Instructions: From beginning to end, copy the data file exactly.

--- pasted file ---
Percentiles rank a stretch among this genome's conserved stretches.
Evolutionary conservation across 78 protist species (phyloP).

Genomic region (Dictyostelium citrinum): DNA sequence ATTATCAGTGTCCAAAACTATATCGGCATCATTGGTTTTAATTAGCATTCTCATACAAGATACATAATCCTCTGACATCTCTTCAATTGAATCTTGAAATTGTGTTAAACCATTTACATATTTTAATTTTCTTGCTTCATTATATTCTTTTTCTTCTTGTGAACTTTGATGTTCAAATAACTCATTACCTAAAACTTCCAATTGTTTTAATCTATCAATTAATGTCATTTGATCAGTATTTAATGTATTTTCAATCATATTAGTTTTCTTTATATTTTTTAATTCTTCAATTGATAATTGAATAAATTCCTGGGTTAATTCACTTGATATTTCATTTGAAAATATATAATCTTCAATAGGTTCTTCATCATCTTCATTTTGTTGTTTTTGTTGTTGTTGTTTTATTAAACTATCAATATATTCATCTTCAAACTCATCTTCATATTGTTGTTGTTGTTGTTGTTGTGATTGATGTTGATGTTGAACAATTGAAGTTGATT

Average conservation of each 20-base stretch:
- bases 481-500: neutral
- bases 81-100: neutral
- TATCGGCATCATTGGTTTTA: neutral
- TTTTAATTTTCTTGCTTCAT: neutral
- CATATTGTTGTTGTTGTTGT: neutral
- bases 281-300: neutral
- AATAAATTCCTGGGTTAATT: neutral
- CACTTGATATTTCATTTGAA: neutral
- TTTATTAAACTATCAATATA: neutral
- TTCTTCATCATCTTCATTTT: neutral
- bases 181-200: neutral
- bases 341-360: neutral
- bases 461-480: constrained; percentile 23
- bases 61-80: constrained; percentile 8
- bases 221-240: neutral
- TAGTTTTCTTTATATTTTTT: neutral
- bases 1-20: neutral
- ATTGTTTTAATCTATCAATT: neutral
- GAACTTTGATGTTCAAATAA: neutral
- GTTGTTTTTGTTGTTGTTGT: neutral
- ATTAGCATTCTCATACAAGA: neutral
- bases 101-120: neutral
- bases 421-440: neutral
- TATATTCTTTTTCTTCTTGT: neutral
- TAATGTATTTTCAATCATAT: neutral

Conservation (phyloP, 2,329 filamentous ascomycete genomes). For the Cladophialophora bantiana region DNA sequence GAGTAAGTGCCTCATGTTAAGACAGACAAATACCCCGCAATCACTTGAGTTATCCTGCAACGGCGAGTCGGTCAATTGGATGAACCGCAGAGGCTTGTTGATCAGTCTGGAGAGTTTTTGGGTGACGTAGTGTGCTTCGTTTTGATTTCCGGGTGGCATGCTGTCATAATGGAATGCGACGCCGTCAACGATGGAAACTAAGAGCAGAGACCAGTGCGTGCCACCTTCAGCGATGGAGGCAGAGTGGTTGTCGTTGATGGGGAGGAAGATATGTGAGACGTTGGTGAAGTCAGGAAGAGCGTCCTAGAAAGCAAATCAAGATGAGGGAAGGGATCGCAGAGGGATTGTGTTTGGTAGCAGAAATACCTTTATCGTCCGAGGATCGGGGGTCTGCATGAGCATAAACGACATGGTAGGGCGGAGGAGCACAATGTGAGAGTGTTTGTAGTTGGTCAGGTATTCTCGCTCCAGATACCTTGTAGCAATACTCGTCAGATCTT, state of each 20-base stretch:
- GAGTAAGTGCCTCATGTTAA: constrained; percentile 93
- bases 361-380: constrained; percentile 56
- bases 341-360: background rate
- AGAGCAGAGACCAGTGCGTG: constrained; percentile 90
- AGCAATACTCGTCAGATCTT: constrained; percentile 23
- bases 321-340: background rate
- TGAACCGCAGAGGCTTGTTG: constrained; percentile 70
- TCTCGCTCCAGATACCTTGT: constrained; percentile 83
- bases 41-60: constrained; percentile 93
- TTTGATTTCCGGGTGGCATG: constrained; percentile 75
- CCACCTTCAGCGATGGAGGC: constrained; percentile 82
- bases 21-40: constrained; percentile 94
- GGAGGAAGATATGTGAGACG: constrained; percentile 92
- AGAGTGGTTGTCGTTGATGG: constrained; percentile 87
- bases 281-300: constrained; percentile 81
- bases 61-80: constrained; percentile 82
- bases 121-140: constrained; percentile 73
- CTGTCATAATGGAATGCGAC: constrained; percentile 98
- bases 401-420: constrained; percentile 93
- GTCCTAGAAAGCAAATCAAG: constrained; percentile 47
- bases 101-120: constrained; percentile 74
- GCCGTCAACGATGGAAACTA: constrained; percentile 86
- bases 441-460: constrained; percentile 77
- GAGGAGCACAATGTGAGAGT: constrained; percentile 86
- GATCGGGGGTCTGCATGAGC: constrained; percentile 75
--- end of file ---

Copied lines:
Percentiles rank a stretch among this genome's conserved stretches.
Evolutionary conservation across 78 protist species (phyloP).

Genomic region (Dictyostelium citrinum): DNA sequence ATTATCAGTGTCCAAAACTATATCGGCATCATTGGTTTTAATTAGCATTCTCATACAAGATACATAATCCTCTGACATCTCTTCAATTGAATCTTGAAATTGTGTTAAACCATTTACATATTTTAATTTTCTTGCTTCATTATATTCTTTTTCTTCTTGTGAACTTTGATGTTCAAATAACTCATTACCTAAAACTTCCAATTGTTTTAATCTATCAATTAATGTCATTTGATCAGTATTTAATGTATTTTCAATCATATTAGTTTTCTTTATATTTTTTAATTCTTCAATTGATAATTGAATAAATTCCTGGGTTAATTCACTTGATATTTCATTTGAAAATATATAATCTTCAATAGGTTCTTCATCATCTTCATTTTGTTGTTTTTGTTGTTGTTGTTTTATTAAACTATCAATATATTCATCTTCAAACTCATCTTCATATTGTTGTTGTTGTTGTTGTTGTGATTGATGTTGATGTTGAACAATTGAAGTTGATT

Average conservation of each 20-base stretch:
- bases 481-500: neutral
- bases 81-100: neutral
- TATCGGCATCATTGGTTTTA: neutral
- TTTTAATTTTCTTGCTTCAT: neutral
- CATATTGTTGTTGTTGTTGT: neutral
- bases 281-300: neutral
- AATAAATTCCTGGGTTAATT: neutral
- CACTTGATATTTCATTTGAA: neutral
- TTTATTAAACTATCAATATA: neutral
- TTCTTCATCATCTTCATTTT: neutral
- bases 181-200: neutral
- bases 341-360: neutral
- bases 461-480: constrained; percentile 23
- bases 61-80: constrained; percentile 8
- bases 221-240: neutral
- TAGTTTTCTTTATATTTTTT: neutral
- bases 1-20: neutral
- ATTGTTTTAATCTATCAATT: neutral
- GAACTTTGATGTTCAAATAA: neutral
- GTTGTTTTTGTTGTTGTTGT: neutral
- ATTAGCATTCTCATACAAGA: neutral
- bases 101-120: neutral
- bases 421-440: neutral
- TATATTCTTTTTCTTCTTGT: neutral
- TAATGTATTTTCAATCATAT: neutral

Conservation (phyloP, 2,329 filamentous ascomycete genomes). For the Cladophialophora bantiana region DNA sequence GAGTAAGTGCCTCATGTTAAGACAGACAAATACCCCGCAATCACTTGAGTTATCCTGCAACGGCGAGTCGGTCAATTGGATGAACCGCAGAGGCTTGTTGATCAGTCTGGAGAGTTTTTGGGTGACGTAGTGTGCTTCGTTTTGATTTCCGGGTGGCATGCTGTCATAATGGAATGCGACGCCGTCAACGATGGAAACTAAGAGCAGAGACCAGTGCGTGCCACCTTCAGCGATGGAGGCAGAGTGGTTGTCGTTGATGGGGAGGAAGATATGTGAGACGTTGGTGAAGTCAGGAAGAGCGTCCTAGAAAGCAAATCAAGATGAGGGAAGGGATCGCAGAGGGATTGTGTTTGGTAGCAGAAATACCTTTATCGTCCGAGGATCGGGGGTCTGCATGAGCATAAACGACATGGTAGGGCGGAGGAGCACAATGTGAGAGTGTTTGTAGTTGGTCAGGTATTCTCGCTCCAGATACCTTGTAGCAATACTCGTCAGATCTT, state of each 20-base stretch:
- GAGTAAGTGCCTCATGTTAA: constrained; percentile 93
- bases 361-380: constrained; percentile 56
- bases 341-360: background rate
- AGAGCAGAGACCAGTGCGTG: constrained; percentile 90
- AGCAATACTCGTCAGATCTT: constrained; percentile 23
- bases 321-340: background rate
- TGAACCGCAGAGGCTTGTTG: constrained; percentile 70
- TCTCGCTCCAGATACCTTGT: constrained; percentile 83
- bases 41-60: constrained; percentile 93
- TTTGATTTCCGGGTGGCATG: constrained; percentile 75
- CCACCTTCAGCGATGGAGGC: constrained; percentile 82
- bases 21-40: constrained; percentile 94
- GGAGGAAGATATGTGAGACG: constrained; percentile 92
- AGAGTGGTTGTCGTTGATGG: constrained; percentile 87
- bases 281-300: constrained; percentile 81
- bases 61-80: constrained; percentile 82
- bases 121-140: constrained; percentile 73
- CTGTCATAATGGAATGCGAC: constrained; percentile 98
- bases 401-420: constrained; percentile 93
- GTCCTAGAAAGCAAATCAAG: constrained; percentile 47
- bases 101-120: constrained; percentile 74
- GCCGTCAACGATGGAAACTA: constrained; percentile 86
- bases 441-460: constrained; percentile 77
- GAGGAGCACAATGTGAGAGT: constrained; percentile 86
- GATCGGGGGTCTGCATGAGC: constrained; percentile 75